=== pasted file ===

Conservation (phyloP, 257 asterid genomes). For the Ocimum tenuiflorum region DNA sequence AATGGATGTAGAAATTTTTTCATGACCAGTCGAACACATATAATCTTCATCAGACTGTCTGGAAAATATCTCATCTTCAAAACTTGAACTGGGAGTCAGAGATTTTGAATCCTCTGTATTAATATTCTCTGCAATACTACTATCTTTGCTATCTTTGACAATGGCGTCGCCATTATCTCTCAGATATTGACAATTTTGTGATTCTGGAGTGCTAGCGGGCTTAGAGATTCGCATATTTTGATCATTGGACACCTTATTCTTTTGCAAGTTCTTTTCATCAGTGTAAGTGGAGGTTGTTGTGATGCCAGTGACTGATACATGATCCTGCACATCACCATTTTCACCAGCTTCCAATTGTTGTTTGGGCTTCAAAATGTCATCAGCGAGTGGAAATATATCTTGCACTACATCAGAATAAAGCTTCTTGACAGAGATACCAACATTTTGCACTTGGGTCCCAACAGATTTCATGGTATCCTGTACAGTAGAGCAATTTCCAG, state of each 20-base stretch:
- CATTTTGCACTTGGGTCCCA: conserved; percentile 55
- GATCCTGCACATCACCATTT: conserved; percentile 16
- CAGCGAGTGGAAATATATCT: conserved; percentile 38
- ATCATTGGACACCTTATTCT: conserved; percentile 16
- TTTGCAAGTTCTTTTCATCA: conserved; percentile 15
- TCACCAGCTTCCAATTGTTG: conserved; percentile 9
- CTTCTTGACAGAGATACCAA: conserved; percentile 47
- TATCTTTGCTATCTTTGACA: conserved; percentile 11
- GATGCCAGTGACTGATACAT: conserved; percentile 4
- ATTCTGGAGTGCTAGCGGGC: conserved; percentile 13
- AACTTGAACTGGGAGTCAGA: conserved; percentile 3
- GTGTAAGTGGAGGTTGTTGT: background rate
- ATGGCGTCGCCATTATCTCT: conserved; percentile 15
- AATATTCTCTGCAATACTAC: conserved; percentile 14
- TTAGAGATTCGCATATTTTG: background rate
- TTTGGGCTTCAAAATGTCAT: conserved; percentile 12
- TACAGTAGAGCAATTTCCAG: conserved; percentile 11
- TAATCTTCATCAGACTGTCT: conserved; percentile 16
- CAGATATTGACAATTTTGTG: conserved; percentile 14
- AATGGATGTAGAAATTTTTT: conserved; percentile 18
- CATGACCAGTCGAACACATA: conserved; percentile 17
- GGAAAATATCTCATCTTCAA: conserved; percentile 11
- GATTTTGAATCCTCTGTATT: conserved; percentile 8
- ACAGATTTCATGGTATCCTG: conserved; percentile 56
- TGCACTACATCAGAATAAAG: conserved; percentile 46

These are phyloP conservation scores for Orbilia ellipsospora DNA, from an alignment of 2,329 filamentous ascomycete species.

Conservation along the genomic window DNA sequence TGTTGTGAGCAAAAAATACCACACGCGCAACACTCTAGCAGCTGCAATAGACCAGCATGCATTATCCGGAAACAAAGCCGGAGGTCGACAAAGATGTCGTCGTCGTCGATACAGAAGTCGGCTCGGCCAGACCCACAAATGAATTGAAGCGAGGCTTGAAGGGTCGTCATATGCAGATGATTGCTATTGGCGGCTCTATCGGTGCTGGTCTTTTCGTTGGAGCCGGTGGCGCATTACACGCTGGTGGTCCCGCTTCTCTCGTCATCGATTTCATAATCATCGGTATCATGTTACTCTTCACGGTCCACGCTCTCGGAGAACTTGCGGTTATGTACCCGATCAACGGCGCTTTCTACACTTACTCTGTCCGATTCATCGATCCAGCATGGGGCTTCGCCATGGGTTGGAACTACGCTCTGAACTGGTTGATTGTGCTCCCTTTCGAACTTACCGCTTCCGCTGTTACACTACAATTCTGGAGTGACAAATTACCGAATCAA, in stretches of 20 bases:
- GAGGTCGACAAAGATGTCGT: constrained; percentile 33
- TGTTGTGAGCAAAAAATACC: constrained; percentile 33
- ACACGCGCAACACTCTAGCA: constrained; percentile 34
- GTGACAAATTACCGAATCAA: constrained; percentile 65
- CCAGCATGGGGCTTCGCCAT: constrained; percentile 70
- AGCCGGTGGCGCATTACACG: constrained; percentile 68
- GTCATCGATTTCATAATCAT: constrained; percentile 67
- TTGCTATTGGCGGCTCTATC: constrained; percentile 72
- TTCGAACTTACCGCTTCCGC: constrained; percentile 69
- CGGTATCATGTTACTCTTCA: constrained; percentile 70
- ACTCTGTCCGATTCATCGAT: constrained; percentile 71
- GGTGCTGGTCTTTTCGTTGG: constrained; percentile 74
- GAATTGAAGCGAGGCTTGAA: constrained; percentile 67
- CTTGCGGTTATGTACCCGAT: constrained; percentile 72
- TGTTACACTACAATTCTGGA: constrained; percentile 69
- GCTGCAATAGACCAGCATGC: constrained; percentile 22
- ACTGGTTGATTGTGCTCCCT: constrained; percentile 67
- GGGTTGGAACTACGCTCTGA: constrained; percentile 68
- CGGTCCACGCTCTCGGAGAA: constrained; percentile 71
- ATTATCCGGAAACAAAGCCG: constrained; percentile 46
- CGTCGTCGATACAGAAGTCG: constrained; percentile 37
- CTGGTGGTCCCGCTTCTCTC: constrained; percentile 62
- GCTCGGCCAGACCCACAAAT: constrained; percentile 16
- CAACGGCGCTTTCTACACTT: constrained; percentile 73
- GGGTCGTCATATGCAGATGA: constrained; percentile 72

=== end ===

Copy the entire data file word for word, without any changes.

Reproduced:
Conservation (phyloP, 257 asterid genomes). For the Ocimum tenuiflorum region DNA sequence AATGGATGTAGAAATTTTTTCATGACCAGTCGAACACATATAATCTTCATCAGACTGTCTGGAAAATATCTCATCTTCAAAACTTGAACTGGGAGTCAGAGATTTTGAATCCTCTGTATTAATATTCTCTGCAATACTACTATCTTTGCTATCTTTGACAATGGCGTCGCCATTATCTCTCAGATATTGACAATTTTGTGATTCTGGAGTGCTAGCGGGCTTAGAGATTCGCATATTTTGATCATTGGACACCTTATTCTTTTGCAAGTTCTTTTCATCAGTGTAAGTGGAGGTTGTTGTGATGCCAGTGACTGATACATGATCCTGCACATCACCATTTTCACCAGCTTCCAATTGTTGTTTGGGCTTCAAAATGTCATCAGCGAGTGGAAATATATCTTGCACTACATCAGAATAAAGCTTCTTGACAGAGATACCAACATTTTGCACTTGGGTCCCAACAGATTTCATGGTATCCTGTACAGTAGAGCAATTTCCAG, state of each 20-base stretch:
- CATTTTGCACTTGGGTCCCA: conserved; percentile 55
- GATCCTGCACATCACCATTT: conserved; percentile 16
- CAGCGAGTGGAAATATATCT: conserved; percentile 38
- ATCATTGGACACCTTATTCT: conserved; percentile 16
- TTTGCAAGTTCTTTTCATCA: conserved; percentile 15
- TCACCAGCTTCCAATTGTTG: conserved; percentile 9
- CTTCTTGACAGAGATACCAA: conserved; percentile 47
- TATCTTTGCTATCTTTGACA: conserved; percentile 11
- GATGCCAGTGACTGATACAT: conserved; percentile 4
- ATTCTGGAGTGCTAGCGGGC: conserved; percentile 13
- AACTTGAACTGGGAGTCAGA: conserved; percentile 3
- GTGTAAGTGGAGGTTGTTGT: background rate
- ATGGCGTCGCCATTATCTCT: conserved; percentile 15
- AATATTCTCTGCAATACTAC: conserved; percentile 14
- TTAGAGATTCGCATATTTTG: background rate
- TTTGGGCTTCAAAATGTCAT: conserved; percentile 12
- TACAGTAGAGCAATTTCCAG: conserved; percentile 11
- TAATCTTCATCAGACTGTCT: conserved; percentile 16
- CAGATATTGACAATTTTGTG: conserved; percentile 14
- AATGGATGTAGAAATTTTTT: conserved; percentile 18
- CATGACCAGTCGAACACATA: conserved; percentile 17
- GGAAAATATCTCATCTTCAA: conserved; percentile 11
- GATTTTGAATCCTCTGTATT: conserved; percentile 8
- ACAGATTTCATGGTATCCTG: conserved; percentile 56
- TGCACTACATCAGAATAAAG: conserved; percentile 46

These are phyloP conservation scores for Orbilia ellipsospora DNA, from an alignment of 2,329 filamentous ascomycete species.

Conservation along the genomic window DNA sequence TGTTGTGAGCAAAAAATACCACACGCGCAACACTCTAGCAGCTGCAATAGACCAGCATGCATTATCCGGAAACAAAGCCGGAGGTCGACAAAGATGTCGTCGTCGTCGATACAGAAGTCGGCTCGGCCAGACCCACAAATGAATTGAAGCGAGGCTTGAAGGGTCGTCATATGCAGATGATTGCTATTGGCGGCTCTATCGGTGCTGGTCTTTTCGTTGGAGCCGGTGGCGCATTACACGCTGGTGGTCCCGCTTCTCTCGTCATCGATTTCATAATCATCGGTATCATGTTACTCTTCACGGTCCACGCTCTCGGAGAACTTGCGGTTATGTACCCGATCAACGGCGCTTTCTACACTTACTCTGTCCGATTCATCGATCCAGCATGGGGCTTCGCCATGGGTTGGAACTACGCTCTGAACTGGTTGATTGTGCTCCCTTTCGAACTTACCGCTTCCGCTGTTACACTACAATTCTGGAGTGACAAATTACCGAATCAA, in stretches of 20 bases:
- GAGGTCGACAAAGATGTCGT: constrained; percentile 33
- TGTTGTGAGCAAAAAATACC: constrained; percentile 33
- ACACGCGCAACACTCTAGCA: constrained; percentile 34
- GTGACAAATTACCGAATCAA: constrained; percentile 65
- CCAGCATGGGGCTTCGCCAT: constrained; percentile 70
- AGCCGGTGGCGCATTACACG: constrained; percentile 68
- GTCATCGATTTCATAATCAT: constrained; percentile 67
- TTGCTATTGGCGGCTCTATC: constrained; percentile 72
- TTCGAACTTACCGCTTCCGC: constrained; percentile 69
- CGGTATCATGTTACTCTTCA: constrained; percentile 70
- ACTCTGTCCGATTCATCGAT: constrained; percentile 71
- GGTGCTGGTCTTTTCGTTGG: constrained; percentile 74
- GAATTGAAGCGAGGCTTGAA: constrained; percentile 67
- CTTGCGGTTATGTACCCGAT: constrained; percentile 72
- TGTTACACTACAATTCTGGA: constrained; percentile 69
- GCTGCAATAGACCAGCATGC: constrained; percentile 22
- ACTGGTTGATTGTGCTCCCT: constrained; percentile 67
- GGGTTGGAACTACGCTCTGA: constrained; percentile 68
- CGGTCCACGCTCTCGGAGAA: constrained; percentile 71
- ATTATCCGGAAACAAAGCCG: constrained; percentile 46
- CGTCGTCGATACAGAAGTCG: constrained; percentile 37
- CTGGTGGTCCCGCTTCTCTC: constrained; percentile 62
- GCTCGGCCAGACCCACAAAT: constrained; percentile 16
- CAACGGCGCTTTCTACACTT: constrained; percentile 73
- GGGTCGTCATATGCAGATGA: constrained; percentile 72